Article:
Ketchup for What?

For fries. For burgers. For schnitzel. For brats. And, yes, for dogs.

Three test batches and a couple dozen spoonfuls later, I’m ready to stop tinkering and send Curry Ketchup to the cloud for safe-keeping. I’m going to want to refer to this recipe again.

Hot Dog
Hot Dog. This guy thinks he’s gonna get to lick my plate.
Curry Ketchup

So good it made me violate the Chicago Dog rule. Also added some needed zing to a turkey burger and kicked a Bavarian brat up into currywurst status. First batch was too sweet and too jammy. Second had too much cinnamon and too much clove. You’ll find your own groove, but this one’s just right for me.

Makes about 3 cups. 

Ketchup on a brat? Only if it has curry. Seen here with Great Aunt Alberta’s German Potato Salad — perhaps a post for another day.
  • 6 cups Roma or other paste tomatoes, peeled and roughly chopped (about 4 pounds or 12-15 tomatoes)
  • 1/3 cup onion, roughly chopped
  • 1/3 cup red pepper, roughly chopped
  • 1/2 cup apple cider vinegar
  • 1/3 cup light brown sugar
  • 3/4 tsp kosher salt
  • 1/4 tsp each black peppercorns, yellow mustard seed, allspice berries, whole cloves
  • 1 bay leaf
  • 1 2-inch cinnamon stick, lightly crushed
  • 2-1/4 tsp curry powder, to taste (I used 2 tsp sweet + 1/4 tsp hot)
X marks the spot
Knife an X into the end of each tomato. Drop into boiling water for a minute or two, then transfer to an ice bath. The skins’ll slip right off.
You can cut the cores out if you want; I just let the Vitamix do its thing.

In a blender or food processor, purée tomatoes, onion, and pepper until smooth.

Pour into a wide stainless steel or enamel saucepan and bring to a boil over high heat. Drop to a simmer and reduce (uncovered) for a half hour.

Prepare a bouquet garni by tying the peppercorns, mustard seed, allspice, cloves, bay, and cinnamon in a piece of cheesecloth, bouquet sachet, or tea ball.

Most of my tinkering was inside the sachet and involved pulling back on the cinnamon. A 2-inch hunk was just right.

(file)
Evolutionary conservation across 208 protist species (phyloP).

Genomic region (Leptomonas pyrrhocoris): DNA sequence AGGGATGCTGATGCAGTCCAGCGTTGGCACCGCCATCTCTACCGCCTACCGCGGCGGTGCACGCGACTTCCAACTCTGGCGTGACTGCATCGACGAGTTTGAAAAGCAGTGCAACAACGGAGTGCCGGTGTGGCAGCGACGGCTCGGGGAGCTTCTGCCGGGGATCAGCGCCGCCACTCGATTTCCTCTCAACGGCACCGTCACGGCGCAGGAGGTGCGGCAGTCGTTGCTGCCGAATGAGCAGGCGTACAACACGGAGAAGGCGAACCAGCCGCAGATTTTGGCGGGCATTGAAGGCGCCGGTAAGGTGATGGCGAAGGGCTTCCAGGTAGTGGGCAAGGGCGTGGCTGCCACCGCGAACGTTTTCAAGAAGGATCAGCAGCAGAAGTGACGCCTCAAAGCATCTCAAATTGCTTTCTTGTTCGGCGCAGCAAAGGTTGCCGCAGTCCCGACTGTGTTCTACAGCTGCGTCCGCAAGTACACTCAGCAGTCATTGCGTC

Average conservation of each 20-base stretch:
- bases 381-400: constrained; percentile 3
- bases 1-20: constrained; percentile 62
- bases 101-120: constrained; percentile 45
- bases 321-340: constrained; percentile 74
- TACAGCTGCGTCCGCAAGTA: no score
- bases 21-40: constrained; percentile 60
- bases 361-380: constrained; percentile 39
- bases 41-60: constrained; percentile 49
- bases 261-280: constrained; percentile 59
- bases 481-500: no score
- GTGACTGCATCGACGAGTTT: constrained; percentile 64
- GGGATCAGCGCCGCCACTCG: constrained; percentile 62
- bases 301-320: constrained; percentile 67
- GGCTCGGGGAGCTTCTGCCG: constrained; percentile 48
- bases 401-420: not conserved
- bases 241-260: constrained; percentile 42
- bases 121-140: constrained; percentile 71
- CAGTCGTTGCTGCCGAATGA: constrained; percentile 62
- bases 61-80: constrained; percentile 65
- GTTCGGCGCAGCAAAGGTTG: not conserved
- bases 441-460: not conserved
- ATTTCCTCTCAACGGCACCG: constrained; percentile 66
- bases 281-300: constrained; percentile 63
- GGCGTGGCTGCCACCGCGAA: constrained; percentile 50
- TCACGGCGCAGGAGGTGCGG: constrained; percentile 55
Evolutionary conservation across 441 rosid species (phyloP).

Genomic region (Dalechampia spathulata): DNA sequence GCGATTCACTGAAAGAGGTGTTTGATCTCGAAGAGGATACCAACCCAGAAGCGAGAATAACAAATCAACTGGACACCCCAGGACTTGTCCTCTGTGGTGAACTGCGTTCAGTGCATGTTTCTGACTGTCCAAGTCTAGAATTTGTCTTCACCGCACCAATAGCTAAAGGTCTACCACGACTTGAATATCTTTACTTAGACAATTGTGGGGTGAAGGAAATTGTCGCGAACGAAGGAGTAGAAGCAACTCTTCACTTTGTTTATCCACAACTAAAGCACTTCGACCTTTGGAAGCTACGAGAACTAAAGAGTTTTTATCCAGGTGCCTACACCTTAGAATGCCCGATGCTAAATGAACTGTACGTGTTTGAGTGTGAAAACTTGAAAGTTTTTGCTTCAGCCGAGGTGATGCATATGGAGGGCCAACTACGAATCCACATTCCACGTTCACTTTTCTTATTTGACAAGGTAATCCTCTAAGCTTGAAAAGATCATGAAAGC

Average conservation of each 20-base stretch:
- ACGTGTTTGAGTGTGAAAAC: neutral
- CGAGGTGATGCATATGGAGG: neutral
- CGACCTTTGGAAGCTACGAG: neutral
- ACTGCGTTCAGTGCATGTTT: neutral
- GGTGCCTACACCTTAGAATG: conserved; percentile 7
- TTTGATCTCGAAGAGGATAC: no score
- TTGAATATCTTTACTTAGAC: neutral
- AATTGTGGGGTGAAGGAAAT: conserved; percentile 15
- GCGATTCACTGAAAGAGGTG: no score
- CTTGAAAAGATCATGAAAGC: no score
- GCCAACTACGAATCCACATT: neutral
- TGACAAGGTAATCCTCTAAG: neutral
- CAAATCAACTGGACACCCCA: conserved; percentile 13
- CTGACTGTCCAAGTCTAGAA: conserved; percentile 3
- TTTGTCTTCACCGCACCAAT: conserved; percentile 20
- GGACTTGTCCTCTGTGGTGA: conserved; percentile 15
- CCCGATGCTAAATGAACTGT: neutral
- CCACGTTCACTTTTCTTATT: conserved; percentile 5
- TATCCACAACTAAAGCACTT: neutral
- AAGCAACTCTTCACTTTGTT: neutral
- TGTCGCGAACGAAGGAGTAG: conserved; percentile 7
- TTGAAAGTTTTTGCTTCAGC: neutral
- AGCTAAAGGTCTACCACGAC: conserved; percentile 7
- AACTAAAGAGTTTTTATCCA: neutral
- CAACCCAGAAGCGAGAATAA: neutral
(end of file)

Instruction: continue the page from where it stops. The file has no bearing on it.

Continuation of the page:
Add the vinegar, brown sugar, salt, and curry powder to the pan. Stir, then drop in the sachet.

Use a spoon to submerge the sachet, then let the tomato mixture burble away.

Return pan to a gentle boil. Reduce, stirring every 10 minutes or so, until it’s as thick as you like. For this batch, that was about 75 minutes, but YMMV depending on the size of your pan, how juicy your tomatoes are, etc. Figure you’re going to be tending it off and on for at least an hour, maybe two.

Remove the sachet. Taste, and adjust seasoning, remembering that the flavors will concentrate over time. Ladle into sterilized jars or bottles and process according to manufacturer’s directions. Keep unprocessed or opened containers in the fridge.

I processed the gingham, lug-topped Kilner bottles and Mason jars for 10 minutes, but the plastisol-capped bottles (caps are center-left) got the hot-pack treatment: Hot product into hot jars with hot lid; cross your fingers.

Food and word nerds: Ever wonder about Catsup vs. Ketchup?

2 Comments Add yours

  1. Patrick McNally says:

    Have you ever used those Kilner lids more than once per?

    1. Susan says:

      One and done. Wegman’s was closing them out, so I picked up a couple bags of lids in different sizes. Took a bit of getting used to after years of 2-piece Mason rings, but I use Kilner maybe 30% of the time now.

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